This turns a situation in which the player fears loss of agency to one in which she has a choice and can feel in control of a temporary loss of control. As paradoxical as that may sound.

 

The book has been written.

The book has been read.

Now it rewrites you.

Across time it spreads, creating dread new realities.

And you’re in all of them.

Pelgrane Press is terrified to announce that The Yellow King Roleplaying Game is coming soon to a Kickstarter near you.

Written and designed by GUMSHOE master Robin D. Laws, YKRPG takes you on a brain-bending spiral through multiple selves and timelines.

Inspired by Robert W. Chambers’ influential cycle of short stories, it pits the characters against the reality-altering horror of The King in Yellow. This suppressed play, once read, invites madness or a visit from its titular character, an alien ruler intent on invading and remolding our world into a colony of their planet, Carcosa.

Four books, served up together in a beautiful slipcase, confront your players with an epic journey into reality horror:

  • Belle Epoque Paris, where a printed version of the dread play is first published. Players portray American art students in its absinthe-soaked world, navigating the Parisian demimonde and investigating mysteries involving gargoyles, vampires, and decadent alien royalty.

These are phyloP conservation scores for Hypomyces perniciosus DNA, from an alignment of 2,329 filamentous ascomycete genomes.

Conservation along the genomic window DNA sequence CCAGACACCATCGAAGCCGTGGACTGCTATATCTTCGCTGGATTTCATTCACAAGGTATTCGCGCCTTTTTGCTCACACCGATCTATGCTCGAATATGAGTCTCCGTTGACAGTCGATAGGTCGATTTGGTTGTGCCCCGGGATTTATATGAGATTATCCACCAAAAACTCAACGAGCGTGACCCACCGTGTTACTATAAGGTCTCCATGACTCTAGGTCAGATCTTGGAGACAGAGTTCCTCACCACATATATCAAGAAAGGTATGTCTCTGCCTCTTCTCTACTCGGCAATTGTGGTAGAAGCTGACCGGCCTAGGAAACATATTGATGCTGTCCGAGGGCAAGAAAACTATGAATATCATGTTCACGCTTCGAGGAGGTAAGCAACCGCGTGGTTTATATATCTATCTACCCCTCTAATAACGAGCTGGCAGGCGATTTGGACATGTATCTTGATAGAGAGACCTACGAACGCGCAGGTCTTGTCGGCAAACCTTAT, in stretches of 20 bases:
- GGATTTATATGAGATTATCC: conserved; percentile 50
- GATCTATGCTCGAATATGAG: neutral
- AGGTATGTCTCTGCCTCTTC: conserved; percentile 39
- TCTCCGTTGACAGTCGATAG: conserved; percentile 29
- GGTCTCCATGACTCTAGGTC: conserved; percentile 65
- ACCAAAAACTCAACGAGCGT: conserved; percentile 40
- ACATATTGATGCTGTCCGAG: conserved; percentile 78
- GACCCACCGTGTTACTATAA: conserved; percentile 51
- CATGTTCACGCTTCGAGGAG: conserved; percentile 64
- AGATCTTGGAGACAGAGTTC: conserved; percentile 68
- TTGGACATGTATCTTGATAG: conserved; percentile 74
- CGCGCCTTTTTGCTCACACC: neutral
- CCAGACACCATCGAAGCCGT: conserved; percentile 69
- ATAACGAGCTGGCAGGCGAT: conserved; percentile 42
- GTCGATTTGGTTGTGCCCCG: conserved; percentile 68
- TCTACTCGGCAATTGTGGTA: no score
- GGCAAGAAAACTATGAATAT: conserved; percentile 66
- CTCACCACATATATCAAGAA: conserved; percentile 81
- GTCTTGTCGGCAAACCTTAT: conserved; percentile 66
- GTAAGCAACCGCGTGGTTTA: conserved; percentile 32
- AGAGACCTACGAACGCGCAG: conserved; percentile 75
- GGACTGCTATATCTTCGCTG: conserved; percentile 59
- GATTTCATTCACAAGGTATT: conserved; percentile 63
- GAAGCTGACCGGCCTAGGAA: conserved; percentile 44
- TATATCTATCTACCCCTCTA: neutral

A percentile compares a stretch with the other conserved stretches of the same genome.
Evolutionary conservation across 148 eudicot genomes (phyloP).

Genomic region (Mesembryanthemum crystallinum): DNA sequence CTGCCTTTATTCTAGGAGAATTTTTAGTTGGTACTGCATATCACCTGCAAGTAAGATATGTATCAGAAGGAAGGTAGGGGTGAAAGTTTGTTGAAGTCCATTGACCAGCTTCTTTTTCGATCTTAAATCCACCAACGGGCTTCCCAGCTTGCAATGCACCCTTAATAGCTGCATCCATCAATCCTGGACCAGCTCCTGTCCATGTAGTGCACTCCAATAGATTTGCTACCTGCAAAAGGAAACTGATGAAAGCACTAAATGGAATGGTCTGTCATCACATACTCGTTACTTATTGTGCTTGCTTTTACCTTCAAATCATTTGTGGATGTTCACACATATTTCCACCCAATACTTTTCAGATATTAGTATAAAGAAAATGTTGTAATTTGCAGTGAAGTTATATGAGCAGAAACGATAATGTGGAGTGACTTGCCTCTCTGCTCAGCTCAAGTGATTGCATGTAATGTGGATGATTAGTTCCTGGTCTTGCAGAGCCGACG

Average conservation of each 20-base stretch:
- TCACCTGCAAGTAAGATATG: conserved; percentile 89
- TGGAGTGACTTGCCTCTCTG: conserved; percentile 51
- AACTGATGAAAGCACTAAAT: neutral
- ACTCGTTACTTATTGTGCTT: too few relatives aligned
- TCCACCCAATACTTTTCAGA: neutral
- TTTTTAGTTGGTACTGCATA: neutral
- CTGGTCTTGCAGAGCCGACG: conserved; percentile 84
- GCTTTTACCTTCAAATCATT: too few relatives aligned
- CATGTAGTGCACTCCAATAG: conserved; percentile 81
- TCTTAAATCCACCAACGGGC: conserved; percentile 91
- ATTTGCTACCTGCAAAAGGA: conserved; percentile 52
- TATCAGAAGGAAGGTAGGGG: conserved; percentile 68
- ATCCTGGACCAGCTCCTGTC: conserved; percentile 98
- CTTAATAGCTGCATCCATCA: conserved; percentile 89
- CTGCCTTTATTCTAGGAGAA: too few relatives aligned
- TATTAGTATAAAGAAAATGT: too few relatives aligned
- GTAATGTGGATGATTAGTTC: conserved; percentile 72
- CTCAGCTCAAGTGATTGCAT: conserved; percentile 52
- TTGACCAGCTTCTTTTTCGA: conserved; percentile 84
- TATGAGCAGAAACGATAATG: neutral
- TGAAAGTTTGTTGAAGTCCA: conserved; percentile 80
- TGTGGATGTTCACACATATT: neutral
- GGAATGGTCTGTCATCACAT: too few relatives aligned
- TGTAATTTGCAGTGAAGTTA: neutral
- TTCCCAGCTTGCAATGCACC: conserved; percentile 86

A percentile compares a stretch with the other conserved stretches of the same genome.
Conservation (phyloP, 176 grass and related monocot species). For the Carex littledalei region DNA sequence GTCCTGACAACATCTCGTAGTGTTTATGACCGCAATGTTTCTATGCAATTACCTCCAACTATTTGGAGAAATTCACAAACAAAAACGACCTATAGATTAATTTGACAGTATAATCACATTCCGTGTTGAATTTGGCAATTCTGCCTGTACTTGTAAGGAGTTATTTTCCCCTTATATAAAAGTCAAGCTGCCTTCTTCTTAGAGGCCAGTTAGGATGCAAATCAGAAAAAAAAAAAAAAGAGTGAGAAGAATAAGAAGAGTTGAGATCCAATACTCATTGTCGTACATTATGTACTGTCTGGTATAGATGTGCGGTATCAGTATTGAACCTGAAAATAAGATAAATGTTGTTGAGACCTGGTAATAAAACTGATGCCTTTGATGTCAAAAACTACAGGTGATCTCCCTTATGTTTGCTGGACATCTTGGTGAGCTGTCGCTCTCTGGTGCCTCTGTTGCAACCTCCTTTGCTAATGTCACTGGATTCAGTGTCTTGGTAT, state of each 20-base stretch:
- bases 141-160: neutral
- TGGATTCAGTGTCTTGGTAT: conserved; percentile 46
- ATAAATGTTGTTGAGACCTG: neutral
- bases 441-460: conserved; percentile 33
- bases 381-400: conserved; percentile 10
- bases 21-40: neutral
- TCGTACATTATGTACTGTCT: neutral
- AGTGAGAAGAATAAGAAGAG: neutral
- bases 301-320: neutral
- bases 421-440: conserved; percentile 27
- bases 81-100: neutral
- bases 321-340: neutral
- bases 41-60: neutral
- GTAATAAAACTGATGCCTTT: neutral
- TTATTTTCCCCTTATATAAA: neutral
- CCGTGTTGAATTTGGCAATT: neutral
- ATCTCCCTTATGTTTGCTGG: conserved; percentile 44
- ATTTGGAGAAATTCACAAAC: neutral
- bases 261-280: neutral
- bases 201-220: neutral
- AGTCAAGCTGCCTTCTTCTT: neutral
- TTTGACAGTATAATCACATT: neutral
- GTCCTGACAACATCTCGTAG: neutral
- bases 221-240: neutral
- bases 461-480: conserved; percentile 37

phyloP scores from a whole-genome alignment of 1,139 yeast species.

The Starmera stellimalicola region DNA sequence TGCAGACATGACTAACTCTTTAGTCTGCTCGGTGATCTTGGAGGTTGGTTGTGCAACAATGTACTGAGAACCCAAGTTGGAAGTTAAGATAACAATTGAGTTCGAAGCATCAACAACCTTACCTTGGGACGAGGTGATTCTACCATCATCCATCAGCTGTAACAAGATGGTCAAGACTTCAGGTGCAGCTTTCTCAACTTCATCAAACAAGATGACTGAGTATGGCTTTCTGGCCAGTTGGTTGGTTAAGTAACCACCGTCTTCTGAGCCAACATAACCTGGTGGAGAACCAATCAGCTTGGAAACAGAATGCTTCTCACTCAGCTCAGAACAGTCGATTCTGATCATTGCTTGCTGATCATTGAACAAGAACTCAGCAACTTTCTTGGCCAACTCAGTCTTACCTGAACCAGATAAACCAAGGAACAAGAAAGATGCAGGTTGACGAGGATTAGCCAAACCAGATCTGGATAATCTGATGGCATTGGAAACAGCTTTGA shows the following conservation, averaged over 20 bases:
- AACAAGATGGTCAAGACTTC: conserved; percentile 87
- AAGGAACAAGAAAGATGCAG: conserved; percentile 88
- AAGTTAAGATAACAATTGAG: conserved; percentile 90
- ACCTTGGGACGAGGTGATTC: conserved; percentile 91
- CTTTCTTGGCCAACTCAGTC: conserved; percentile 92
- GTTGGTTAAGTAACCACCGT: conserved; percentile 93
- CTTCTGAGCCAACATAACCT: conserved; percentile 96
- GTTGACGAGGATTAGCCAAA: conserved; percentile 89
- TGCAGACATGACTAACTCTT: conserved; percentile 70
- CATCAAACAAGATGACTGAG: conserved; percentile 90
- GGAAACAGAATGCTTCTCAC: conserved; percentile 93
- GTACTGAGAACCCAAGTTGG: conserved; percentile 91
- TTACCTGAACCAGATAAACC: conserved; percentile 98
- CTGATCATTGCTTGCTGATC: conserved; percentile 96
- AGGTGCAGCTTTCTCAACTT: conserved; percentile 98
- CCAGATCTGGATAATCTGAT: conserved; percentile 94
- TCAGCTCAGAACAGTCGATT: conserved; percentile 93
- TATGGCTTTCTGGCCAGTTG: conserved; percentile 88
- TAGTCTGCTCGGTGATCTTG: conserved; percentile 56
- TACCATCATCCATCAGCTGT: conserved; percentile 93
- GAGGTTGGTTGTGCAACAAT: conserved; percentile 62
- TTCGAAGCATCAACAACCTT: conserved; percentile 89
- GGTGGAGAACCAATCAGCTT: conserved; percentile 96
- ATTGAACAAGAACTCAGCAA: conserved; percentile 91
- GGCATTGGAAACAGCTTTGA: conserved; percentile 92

• The Wars, an alternate reality in which the players take on the role of soldiers bogged down in the great European conflict of 1947. While trying to stay alive on an eerie, shifting battlefield, they investigate supernatural mysteries generated by the occult machinations of the Yellow King and his rebellious daughters.
  • Aftermath, set later in the same reality, in 2017 North America. A bloody insurrection has toppled a dictatorial regime loyal to Carcosa. Players become former partisans adjusting to ordinary life, trying to build a just society from the ashes of civil war. But not all of the monsters have been thoroughly banished—and like it or not, they’re the ones with the skills to hunt them and finish them off.
  • This is Normal Now. In the 2017 we know, albeit one subtly permeated by supernatural beings and maddening reality shifts, ordinary people band together, slowly realizing that they are the key to ending a menace spanning eras and realities.

New GUMSHOE features include:

  • A completely new player-facing combat system.
  • A fresh, evocative approach to wounds, physical and psychic, inspired by the innovations of GUMSHOE One-2-One.
  • Linked character creation across multiple settings.

Crowdfunding in 2017 for a 2018 release.